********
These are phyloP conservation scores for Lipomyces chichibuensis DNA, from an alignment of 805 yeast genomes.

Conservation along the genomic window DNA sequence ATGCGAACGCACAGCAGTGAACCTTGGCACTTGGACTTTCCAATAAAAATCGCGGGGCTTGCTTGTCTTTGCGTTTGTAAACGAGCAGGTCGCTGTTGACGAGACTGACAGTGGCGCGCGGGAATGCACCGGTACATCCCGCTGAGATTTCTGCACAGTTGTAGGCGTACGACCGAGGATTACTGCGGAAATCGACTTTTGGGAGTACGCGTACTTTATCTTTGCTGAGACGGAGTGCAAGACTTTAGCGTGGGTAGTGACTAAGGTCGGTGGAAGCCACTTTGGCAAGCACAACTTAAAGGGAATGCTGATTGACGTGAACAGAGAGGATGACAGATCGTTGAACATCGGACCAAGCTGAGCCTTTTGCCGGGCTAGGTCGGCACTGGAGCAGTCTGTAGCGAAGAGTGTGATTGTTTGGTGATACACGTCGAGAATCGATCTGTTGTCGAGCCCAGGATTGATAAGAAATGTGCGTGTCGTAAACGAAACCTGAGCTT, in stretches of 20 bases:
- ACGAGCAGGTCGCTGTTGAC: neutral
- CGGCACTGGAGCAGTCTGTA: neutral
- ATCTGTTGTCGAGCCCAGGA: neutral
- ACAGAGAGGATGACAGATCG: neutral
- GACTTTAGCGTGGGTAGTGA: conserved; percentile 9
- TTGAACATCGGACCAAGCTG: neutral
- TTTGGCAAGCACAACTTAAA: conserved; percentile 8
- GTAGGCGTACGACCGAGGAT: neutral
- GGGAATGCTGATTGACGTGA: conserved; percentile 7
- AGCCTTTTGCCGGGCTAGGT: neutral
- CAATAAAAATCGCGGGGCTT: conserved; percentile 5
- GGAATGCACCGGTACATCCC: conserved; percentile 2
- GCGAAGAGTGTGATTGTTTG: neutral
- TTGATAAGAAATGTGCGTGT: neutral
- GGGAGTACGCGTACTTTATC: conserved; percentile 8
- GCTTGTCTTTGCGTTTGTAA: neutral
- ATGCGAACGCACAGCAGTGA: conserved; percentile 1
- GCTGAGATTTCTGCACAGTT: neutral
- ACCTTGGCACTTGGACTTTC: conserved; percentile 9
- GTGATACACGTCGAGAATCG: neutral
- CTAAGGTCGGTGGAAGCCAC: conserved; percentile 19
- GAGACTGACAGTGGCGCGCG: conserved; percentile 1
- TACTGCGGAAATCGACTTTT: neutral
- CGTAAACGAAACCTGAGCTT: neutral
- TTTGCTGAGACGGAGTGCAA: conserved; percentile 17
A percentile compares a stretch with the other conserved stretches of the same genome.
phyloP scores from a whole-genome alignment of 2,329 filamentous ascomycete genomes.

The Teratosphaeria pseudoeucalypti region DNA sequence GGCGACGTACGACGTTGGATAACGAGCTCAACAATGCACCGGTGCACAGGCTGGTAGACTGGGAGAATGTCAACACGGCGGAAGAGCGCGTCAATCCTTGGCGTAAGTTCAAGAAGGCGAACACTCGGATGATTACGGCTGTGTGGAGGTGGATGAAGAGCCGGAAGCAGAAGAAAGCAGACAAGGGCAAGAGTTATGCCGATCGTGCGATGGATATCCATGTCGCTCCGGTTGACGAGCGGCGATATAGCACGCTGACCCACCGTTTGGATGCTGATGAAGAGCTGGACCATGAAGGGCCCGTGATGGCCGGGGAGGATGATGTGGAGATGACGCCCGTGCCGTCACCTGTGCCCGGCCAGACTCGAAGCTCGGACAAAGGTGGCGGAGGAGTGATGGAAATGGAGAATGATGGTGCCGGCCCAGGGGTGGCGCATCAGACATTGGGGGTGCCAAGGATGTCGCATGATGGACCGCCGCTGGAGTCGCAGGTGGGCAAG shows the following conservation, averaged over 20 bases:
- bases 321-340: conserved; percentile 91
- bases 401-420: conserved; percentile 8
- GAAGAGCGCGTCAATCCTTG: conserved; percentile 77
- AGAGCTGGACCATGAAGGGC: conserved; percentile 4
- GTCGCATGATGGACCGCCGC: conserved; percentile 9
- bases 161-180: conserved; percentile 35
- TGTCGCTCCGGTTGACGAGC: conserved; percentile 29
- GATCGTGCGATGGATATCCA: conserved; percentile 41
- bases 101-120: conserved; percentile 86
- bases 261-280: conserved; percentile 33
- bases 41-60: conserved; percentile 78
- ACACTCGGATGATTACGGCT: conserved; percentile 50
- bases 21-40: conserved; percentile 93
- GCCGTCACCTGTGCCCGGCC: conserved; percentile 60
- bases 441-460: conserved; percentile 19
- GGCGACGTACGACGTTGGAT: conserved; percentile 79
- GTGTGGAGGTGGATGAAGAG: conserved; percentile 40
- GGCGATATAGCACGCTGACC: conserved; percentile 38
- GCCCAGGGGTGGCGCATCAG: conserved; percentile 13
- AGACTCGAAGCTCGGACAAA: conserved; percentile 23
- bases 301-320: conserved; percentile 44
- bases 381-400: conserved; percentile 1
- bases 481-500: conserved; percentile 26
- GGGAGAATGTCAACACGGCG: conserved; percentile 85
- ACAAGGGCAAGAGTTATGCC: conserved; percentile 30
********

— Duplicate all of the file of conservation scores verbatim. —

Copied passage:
These are phyloP conservation scores for Lipomyces chichibuensis DNA, from an alignment of 805 yeast genomes.

Conservation along the genomic window DNA sequence ATGCGAACGCACAGCAGTGAACCTTGGCACTTGGACTTTCCAATAAAAATCGCGGGGCTTGCTTGTCTTTGCGTTTGTAAACGAGCAGGTCGCTGTTGACGAGACTGACAGTGGCGCGCGGGAATGCACCGGTACATCCCGCTGAGATTTCTGCACAGTTGTAGGCGTACGACCGAGGATTACTGCGGAAATCGACTTTTGGGAGTACGCGTACTTTATCTTTGCTGAGACGGAGTGCAAGACTTTAGCGTGGGTAGTGACTAAGGTCGGTGGAAGCCACTTTGGCAAGCACAACTTAAAGGGAATGCTGATTGACGTGAACAGAGAGGATGACAGATCGTTGAACATCGGACCAAGCTGAGCCTTTTGCCGGGCTAGGTCGGCACTGGAGCAGTCTGTAGCGAAGAGTGTGATTGTTTGGTGATACACGTCGAGAATCGATCTGTTGTCGAGCCCAGGATTGATAAGAAATGTGCGTGTCGTAAACGAAACCTGAGCTT, in stretches of 20 bases:
- ACGAGCAGGTCGCTGTTGAC: neutral
- CGGCACTGGAGCAGTCTGTA: neutral
- ATCTGTTGTCGAGCCCAGGA: neutral
- ACAGAGAGGATGACAGATCG: neutral
- GACTTTAGCGTGGGTAGTGA: conserved; percentile 9
- TTGAACATCGGACCAAGCTG: neutral
- TTTGGCAAGCACAACTTAAA: conserved; percentile 8
- GTAGGCGTACGACCGAGGAT: neutral
- GGGAATGCTGATTGACGTGA: conserved; percentile 7
- AGCCTTTTGCCGGGCTAGGT: neutral
- CAATAAAAATCGCGGGGCTT: conserved; percentile 5
- GGAATGCACCGGTACATCCC: conserved; percentile 2
- GCGAAGAGTGTGATTGTTTG: neutral
- TTGATAAGAAATGTGCGTGT: neutral
- GGGAGTACGCGTACTTTATC: conserved; percentile 8
- GCTTGTCTTTGCGTTTGTAA: neutral
- ATGCGAACGCACAGCAGTGA: conserved; percentile 1
- GCTGAGATTTCTGCACAGTT: neutral
- ACCTTGGCACTTGGACTTTC: conserved; percentile 9
- GTGATACACGTCGAGAATCG: neutral
- CTAAGGTCGGTGGAAGCCAC: conserved; percentile 19
- GAGACTGACAGTGGCGCGCG: conserved; percentile 1
- TACTGCGGAAATCGACTTTT: neutral
- CGTAAACGAAACCTGAGCTT: neutral
- TTTGCTGAGACGGAGTGCAA: conserved; percentile 17
A percentile compares a stretch with the other conserved stretches of the same genome.
phyloP scores from a whole-genome alignment of 2,329 filamentous ascomycete genomes.

The Teratosphaeria pseudoeucalypti region DNA sequence GGCGACGTACGACGTTGGATAACGAGCTCAACAATGCACCGGTGCACAGGCTGGTAGACTGGGAGAATGTCAACACGGCGGAAGAGCGCGTCAATCCTTGGCGTAAGTTCAAGAAGGCGAACACTCGGATGATTACGGCTGTGTGGAGGTGGATGAAGAGCCGGAAGCAGAAGAAAGCAGACAAGGGCAAGAGTTATGCCGATCGTGCGATGGATATCCATGTCGCTCCGGTTGACGAGCGGCGATATAGCACGCTGACCCACCGTTTGGATGCTGATGAAGAGCTGGACCATGAAGGGCCCGTGATGGCCGGGGAGGATGATGTGGAGATGACGCCCGTGCCGTCACCTGTGCCCGGCCAGACTCGAAGCTCGGACAAAGGTGGCGGAGGAGTGATGGAAATGGAGAATGATGGTGCCGGCCCAGGGGTGGCGCATCAGACATTGGGGGTGCCAAGGATGTCGCATGATGGACCGCCGCTGGAGTCGCAGGTGGGCAAG shows the following conservation, averaged over 20 bases:
- bases 321-340: conserved; percentile 91
- bases 401-420: conserved; percentile 8
- GAAGAGCGCGTCAATCCTTG: conserved; percentile 77
- AGAGCTGGACCATGAAGGGC: conserved; percentile 4
- GTCGCATGATGGACCGCCGC: conserved; percentile 9
- bases 161-180: conserved; percentile 35
- TGTCGCTCCGGTTGACGAGC: conserved; percentile 29
- GATCGTGCGATGGATATCCA: conserved; percentile 41
- bases 101-120: conserved; percentile 86
- bases 261-280: conserved; percentile 33
- bases 41-60: conserved; percentile 78
- ACACTCGGATGATTACGGCT: conserved; percentile 50
- bases 21-40: conserved; percentile 93
- GCCGTCACCTGTGCCCGGCC: conserved; percentile 60
- bases 441-460: conserved; percentile 19
- GGCGACGTACGACGTTGGAT: conserved; percentile 79
- GTGTGGAGGTGGATGAAGAG: conserved; percentile 40
- GGCGATATAGCACGCTGACC: conserved; percentile 38
- GCCCAGGGGTGGCGCATCAG: conserved; percentile 13
- AGACTCGAAGCTCGGACAAA: conserved; percentile 23
- bases 301-320: conserved; percentile 44
- bases 381-400: conserved; percentile 1
- bases 481-500: conserved; percentile 26
- GGGAGAATGTCAACACGGCG: conserved; percentile 85
- ACAAGGGCAAGAGTTATGCC: conserved; percentile 30